Facebook has partnered with the National Center for Missing and Exploited Children in a new initiative that will bring targeted Amber Alerts to News Feed.
While direct-to-phone Amber Alerts in not a new idea -- most phones are configured out-of-the-box to receive the alerts based on their location -- Facebook hopes that its more detailed alerts and social sharing will help spread the news to a broader audience.
The Facebook Amber Alerts will include photographs and other details about the possible abduction, like a license plate number, and the name and description of the child and suspected abductor, explained Facebook's trust and safety manager Emily Vacher, in a blog post:
We know the chances of finding a missing child increase when more people are on the lookout, especially in the critical first hours. Our goal is to help get these alerts out quickly to the people who are in the best position to help.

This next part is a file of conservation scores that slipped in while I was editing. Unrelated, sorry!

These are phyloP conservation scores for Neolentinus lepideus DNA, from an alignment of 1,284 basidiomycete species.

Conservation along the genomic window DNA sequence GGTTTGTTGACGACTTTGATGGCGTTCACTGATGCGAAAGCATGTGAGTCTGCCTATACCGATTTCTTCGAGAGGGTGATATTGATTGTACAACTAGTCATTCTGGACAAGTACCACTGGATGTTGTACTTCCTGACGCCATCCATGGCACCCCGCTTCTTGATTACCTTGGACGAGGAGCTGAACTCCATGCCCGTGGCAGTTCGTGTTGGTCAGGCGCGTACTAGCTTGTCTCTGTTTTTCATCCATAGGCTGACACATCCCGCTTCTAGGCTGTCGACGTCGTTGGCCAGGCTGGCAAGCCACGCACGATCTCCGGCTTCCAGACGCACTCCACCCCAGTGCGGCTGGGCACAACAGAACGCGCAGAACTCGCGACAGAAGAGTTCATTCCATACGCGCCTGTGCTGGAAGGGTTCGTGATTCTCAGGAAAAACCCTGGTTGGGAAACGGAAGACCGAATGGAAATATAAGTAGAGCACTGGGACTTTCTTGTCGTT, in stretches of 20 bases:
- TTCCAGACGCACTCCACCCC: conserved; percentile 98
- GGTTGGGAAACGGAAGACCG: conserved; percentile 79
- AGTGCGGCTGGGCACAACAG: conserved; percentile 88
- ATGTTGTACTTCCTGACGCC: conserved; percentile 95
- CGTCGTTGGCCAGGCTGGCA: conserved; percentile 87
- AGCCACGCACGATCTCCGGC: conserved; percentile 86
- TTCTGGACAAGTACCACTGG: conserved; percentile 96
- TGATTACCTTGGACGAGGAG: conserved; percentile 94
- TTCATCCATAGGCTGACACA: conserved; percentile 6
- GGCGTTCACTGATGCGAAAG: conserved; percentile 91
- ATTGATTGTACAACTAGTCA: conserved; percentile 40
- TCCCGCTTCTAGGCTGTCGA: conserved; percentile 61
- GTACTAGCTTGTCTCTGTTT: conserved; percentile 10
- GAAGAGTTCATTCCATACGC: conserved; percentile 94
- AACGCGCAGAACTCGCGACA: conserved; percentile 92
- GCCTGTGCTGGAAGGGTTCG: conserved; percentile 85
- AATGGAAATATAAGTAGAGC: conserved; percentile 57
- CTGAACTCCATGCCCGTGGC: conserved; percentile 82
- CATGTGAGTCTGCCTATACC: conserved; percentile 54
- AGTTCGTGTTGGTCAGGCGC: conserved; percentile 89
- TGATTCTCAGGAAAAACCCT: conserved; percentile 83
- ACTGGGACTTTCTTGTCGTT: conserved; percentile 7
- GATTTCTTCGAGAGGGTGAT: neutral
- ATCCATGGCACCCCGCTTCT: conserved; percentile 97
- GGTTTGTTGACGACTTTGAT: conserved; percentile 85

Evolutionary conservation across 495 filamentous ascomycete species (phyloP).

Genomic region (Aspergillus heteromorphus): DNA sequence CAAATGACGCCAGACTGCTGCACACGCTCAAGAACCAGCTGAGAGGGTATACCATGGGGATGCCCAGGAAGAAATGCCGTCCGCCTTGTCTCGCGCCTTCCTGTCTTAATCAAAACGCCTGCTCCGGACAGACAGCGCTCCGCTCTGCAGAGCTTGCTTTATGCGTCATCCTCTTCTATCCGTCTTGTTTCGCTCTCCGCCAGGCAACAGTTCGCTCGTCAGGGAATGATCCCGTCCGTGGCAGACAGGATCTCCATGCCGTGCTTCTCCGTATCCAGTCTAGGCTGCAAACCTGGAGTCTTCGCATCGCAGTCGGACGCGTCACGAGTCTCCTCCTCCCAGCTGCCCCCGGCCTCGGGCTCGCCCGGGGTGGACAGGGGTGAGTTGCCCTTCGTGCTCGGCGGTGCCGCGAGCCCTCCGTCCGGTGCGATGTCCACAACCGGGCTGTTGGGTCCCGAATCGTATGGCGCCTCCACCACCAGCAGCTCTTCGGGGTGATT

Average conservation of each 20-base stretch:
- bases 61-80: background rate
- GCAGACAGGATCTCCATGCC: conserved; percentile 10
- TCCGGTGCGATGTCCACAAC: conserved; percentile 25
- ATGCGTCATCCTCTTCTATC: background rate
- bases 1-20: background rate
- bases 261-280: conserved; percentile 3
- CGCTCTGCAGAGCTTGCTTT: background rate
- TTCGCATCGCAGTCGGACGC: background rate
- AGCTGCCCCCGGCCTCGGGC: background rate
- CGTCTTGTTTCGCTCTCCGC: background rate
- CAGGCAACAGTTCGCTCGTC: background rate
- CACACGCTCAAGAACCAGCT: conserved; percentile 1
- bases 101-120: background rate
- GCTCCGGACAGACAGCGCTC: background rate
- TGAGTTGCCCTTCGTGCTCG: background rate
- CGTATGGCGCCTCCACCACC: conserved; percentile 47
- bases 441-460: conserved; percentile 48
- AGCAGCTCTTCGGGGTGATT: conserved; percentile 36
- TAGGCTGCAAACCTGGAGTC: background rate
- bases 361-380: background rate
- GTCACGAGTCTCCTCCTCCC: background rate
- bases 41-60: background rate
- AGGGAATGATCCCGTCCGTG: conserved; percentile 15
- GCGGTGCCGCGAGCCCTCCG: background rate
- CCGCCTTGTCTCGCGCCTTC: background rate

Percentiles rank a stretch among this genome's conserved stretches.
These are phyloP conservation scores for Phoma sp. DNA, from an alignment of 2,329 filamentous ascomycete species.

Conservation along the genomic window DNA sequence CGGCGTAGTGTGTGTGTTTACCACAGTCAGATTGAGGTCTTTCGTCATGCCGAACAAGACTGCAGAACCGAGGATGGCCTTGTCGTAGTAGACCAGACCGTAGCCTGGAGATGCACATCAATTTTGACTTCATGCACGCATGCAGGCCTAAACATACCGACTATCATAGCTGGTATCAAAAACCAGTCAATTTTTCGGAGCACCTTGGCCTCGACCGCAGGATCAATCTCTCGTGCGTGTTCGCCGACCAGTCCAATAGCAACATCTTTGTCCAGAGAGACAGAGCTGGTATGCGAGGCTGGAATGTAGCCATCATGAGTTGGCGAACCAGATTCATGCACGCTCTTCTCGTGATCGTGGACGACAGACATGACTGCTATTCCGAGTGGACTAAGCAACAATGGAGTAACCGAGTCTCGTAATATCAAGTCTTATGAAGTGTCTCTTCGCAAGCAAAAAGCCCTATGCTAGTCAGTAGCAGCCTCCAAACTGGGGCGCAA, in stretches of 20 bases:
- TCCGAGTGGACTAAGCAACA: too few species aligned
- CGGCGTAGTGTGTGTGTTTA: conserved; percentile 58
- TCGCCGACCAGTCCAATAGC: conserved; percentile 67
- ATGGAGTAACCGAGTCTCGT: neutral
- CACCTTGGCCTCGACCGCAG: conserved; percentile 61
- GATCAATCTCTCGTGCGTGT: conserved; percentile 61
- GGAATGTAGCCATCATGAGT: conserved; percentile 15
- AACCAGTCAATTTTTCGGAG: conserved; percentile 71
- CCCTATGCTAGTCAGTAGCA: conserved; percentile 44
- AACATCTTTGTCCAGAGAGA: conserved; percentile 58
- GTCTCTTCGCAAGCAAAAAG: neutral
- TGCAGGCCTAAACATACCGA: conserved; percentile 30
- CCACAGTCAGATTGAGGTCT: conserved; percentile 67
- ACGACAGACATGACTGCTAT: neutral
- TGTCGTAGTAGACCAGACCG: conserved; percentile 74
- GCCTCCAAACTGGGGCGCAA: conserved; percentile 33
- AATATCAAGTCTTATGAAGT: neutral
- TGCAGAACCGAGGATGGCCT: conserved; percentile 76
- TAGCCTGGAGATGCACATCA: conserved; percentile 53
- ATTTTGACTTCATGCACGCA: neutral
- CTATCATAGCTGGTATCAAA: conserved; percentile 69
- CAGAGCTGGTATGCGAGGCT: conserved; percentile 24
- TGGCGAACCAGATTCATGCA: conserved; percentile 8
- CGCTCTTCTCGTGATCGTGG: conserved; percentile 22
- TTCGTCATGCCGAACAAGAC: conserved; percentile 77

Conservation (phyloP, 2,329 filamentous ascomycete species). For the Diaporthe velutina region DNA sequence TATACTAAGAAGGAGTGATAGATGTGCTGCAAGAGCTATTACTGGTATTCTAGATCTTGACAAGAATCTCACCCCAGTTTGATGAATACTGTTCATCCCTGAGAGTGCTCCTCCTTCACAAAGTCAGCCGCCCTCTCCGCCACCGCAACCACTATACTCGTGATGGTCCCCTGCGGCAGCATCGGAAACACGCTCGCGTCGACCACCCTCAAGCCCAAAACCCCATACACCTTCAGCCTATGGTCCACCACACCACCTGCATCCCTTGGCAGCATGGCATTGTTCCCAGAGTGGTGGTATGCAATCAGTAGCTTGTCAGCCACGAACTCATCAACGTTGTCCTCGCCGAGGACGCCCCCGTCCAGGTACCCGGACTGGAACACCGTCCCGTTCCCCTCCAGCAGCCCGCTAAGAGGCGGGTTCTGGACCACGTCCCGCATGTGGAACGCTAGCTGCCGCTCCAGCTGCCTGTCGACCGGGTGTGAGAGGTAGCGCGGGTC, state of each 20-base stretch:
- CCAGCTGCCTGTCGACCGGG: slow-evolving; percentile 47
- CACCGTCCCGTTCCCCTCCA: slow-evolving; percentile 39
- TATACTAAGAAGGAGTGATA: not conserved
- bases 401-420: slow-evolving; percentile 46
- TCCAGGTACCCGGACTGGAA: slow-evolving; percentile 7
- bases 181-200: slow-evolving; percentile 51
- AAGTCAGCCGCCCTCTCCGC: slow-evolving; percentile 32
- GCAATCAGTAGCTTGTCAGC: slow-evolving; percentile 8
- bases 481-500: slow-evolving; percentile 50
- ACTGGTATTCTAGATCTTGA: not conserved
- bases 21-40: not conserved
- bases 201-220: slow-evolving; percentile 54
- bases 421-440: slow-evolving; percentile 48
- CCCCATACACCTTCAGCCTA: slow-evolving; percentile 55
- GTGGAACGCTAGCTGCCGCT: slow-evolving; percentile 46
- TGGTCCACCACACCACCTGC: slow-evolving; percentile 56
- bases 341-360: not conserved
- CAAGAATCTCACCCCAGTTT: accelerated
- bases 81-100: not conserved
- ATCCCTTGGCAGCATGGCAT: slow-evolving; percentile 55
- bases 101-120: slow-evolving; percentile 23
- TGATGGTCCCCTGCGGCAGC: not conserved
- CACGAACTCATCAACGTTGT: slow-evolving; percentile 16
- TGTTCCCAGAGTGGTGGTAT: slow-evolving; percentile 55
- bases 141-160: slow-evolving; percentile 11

The addition of Amber Alerts is similar to other initiatives by Facebook to bring more useful, real-world applications to News Feed. In October, the social network rolled out Safety Check, an emergency check-in feature for use during natural disasters. In November, Facebook joined the Ebola fight, prompting users to donate to help fight the spread of the virus.
Looking at the bigger picture, the program is a nice reflection of Facebook's ability to apply user information for targeting purposes. The Amber Alerts obviously take on a more altruistic tone, but the social network also uses that information for advertising and marketing purposes.